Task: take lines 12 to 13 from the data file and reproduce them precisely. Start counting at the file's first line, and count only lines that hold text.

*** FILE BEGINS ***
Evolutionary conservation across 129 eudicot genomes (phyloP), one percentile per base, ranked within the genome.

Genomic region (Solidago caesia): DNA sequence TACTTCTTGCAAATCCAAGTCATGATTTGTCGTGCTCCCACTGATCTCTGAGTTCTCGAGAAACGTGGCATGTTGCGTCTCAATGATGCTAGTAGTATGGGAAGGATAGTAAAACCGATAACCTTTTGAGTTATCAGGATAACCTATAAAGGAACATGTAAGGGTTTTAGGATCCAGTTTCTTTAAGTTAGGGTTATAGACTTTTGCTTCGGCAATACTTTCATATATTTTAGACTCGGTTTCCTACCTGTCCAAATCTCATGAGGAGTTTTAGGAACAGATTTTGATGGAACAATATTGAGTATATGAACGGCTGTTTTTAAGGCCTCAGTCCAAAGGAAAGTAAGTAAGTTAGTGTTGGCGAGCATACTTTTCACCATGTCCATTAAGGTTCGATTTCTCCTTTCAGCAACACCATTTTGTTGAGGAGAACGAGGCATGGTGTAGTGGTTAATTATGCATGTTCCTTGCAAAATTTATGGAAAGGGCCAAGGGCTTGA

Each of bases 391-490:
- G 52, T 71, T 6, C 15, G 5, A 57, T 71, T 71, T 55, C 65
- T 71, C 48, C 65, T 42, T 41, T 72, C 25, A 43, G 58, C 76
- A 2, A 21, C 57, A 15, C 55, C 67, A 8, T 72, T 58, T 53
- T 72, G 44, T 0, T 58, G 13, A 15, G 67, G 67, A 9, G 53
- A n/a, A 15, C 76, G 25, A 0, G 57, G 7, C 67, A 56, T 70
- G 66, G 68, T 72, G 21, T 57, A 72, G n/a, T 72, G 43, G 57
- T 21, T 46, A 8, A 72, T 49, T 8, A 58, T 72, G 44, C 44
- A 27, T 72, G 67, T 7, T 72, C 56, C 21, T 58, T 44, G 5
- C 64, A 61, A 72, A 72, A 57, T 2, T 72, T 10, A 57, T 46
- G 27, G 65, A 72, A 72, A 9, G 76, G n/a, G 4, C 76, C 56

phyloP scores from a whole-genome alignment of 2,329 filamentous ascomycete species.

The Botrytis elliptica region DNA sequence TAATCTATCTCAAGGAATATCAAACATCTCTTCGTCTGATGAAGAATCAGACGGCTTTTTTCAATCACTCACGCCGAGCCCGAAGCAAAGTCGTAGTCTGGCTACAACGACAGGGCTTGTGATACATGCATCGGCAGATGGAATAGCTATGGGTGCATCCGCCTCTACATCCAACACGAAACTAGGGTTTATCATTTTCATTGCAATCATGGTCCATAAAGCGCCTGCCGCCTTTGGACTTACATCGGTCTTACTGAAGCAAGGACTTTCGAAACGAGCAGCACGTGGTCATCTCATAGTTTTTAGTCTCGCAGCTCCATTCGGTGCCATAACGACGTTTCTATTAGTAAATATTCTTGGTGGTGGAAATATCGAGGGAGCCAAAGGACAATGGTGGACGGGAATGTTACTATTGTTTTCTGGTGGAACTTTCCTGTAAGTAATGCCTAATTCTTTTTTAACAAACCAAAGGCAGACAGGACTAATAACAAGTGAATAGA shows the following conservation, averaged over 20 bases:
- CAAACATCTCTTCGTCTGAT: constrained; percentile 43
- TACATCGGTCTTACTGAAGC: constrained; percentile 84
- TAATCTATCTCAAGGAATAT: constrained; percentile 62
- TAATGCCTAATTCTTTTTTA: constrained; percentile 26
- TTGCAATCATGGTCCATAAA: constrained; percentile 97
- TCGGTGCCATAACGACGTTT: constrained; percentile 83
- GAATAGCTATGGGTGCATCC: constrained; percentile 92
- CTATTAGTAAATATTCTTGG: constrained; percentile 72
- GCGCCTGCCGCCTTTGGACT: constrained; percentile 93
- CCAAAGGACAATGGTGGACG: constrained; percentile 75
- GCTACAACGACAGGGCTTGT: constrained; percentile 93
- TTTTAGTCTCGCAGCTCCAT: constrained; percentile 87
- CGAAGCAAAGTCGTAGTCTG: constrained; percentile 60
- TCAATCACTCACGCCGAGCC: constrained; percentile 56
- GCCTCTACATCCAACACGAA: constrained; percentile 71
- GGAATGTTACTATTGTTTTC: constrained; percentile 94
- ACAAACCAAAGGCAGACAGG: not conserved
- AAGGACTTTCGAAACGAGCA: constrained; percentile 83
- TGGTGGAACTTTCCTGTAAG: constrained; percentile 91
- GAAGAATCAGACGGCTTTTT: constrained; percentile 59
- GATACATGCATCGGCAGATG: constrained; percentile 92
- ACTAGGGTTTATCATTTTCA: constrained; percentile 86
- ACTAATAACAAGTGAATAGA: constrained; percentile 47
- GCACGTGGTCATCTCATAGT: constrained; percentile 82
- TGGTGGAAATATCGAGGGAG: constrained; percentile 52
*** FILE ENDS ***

- C 64, A 61, A 72, A 72, A 57, T 2, T 72, T 10, A 57, T 46
- G 27, G 65, A 72, A 72, A 9, G 76, G n/a, G 4, C 76, C 56